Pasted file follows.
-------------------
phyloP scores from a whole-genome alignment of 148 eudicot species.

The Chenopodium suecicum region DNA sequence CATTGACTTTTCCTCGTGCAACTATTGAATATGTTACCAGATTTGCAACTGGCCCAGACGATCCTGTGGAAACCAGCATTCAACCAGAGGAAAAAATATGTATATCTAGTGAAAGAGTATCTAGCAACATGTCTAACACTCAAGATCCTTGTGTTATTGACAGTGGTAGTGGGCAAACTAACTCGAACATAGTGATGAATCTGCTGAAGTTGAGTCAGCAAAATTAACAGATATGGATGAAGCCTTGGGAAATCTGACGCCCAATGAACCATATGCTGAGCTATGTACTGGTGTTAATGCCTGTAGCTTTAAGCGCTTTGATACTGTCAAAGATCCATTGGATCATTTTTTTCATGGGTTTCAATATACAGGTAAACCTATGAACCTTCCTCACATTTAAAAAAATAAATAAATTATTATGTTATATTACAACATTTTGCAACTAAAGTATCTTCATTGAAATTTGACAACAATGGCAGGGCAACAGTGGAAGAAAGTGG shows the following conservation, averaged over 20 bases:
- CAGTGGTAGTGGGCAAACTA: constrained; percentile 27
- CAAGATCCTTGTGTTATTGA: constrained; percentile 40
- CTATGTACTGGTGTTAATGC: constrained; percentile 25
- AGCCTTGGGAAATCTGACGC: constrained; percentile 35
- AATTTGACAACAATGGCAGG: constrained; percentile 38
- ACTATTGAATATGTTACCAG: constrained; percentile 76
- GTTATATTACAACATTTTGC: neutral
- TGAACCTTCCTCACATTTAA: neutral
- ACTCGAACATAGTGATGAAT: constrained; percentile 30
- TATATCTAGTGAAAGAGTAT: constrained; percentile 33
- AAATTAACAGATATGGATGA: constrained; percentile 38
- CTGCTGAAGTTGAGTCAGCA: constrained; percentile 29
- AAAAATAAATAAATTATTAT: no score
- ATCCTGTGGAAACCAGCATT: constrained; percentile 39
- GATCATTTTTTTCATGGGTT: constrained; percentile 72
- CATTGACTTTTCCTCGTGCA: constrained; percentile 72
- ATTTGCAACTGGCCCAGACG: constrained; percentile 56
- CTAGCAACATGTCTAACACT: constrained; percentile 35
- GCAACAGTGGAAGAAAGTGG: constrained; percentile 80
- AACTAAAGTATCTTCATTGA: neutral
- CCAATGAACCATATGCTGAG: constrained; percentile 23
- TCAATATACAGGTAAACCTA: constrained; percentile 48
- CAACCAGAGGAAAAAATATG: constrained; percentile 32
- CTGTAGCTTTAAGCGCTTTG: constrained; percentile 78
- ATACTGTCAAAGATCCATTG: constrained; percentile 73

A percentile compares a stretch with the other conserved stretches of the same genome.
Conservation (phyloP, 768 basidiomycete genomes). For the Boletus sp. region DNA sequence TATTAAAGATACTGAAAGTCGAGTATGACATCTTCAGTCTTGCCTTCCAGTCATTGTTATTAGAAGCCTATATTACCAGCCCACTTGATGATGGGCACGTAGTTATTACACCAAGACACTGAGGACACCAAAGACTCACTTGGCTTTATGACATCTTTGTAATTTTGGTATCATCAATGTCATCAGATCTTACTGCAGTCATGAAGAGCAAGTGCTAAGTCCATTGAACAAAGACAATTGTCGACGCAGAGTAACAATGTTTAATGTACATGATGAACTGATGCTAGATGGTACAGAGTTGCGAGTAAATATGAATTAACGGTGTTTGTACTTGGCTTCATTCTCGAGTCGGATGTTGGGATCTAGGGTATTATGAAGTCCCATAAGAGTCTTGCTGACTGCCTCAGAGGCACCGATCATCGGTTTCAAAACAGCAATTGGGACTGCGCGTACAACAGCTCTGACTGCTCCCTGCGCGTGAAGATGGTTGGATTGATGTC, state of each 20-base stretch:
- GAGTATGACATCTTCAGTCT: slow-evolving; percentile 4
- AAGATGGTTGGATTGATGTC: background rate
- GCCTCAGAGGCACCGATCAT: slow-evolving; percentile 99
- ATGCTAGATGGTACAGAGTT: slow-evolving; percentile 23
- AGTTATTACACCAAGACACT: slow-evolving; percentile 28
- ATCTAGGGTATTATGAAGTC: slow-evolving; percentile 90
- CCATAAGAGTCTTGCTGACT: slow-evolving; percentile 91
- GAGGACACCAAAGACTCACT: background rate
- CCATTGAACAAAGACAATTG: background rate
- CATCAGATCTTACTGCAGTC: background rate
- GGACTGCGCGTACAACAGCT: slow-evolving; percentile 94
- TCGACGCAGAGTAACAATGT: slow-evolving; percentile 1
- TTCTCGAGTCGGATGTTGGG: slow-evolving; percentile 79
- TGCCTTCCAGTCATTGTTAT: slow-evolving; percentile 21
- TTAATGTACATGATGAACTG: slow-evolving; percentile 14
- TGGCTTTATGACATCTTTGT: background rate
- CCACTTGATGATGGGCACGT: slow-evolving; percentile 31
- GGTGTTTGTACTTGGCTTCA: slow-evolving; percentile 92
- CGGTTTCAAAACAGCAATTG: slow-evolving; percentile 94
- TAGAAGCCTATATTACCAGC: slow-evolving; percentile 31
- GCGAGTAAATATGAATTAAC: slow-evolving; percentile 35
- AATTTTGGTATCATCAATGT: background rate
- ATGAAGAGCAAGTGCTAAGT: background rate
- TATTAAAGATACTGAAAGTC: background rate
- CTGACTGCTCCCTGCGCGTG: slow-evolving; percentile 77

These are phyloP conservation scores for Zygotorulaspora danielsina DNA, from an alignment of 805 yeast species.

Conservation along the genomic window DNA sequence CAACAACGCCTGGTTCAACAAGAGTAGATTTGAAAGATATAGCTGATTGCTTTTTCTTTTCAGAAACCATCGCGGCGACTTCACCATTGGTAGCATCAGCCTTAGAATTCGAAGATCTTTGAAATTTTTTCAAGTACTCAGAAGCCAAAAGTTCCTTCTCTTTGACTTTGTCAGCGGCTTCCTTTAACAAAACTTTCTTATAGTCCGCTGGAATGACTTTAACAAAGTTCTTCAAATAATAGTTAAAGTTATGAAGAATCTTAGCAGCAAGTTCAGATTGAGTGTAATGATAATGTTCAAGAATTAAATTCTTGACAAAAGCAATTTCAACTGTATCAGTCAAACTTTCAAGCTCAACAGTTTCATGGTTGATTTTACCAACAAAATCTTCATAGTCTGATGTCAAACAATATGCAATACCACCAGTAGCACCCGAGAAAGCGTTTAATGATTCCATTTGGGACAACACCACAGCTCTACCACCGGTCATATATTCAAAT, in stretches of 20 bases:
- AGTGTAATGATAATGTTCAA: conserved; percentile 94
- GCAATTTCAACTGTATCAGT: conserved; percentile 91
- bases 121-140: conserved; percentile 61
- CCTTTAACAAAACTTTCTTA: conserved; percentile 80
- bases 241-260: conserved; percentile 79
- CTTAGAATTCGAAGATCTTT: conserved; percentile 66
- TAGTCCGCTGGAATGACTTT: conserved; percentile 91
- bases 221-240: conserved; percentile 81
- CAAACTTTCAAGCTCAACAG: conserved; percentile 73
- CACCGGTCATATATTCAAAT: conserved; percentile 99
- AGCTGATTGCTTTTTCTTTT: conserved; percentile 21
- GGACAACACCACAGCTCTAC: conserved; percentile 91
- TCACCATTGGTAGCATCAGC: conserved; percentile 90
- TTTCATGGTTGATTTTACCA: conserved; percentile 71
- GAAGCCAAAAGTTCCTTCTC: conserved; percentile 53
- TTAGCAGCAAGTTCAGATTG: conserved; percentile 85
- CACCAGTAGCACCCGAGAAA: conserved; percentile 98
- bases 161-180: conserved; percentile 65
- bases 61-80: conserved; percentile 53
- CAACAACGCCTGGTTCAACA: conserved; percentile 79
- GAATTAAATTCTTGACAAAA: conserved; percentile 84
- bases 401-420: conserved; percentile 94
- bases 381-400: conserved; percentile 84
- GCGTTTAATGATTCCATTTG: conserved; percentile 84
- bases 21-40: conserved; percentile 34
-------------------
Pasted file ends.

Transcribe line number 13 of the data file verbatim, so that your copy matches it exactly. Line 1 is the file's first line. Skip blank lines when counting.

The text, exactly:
- AAATTAACAGATATGGATGA: constrained; percentile 38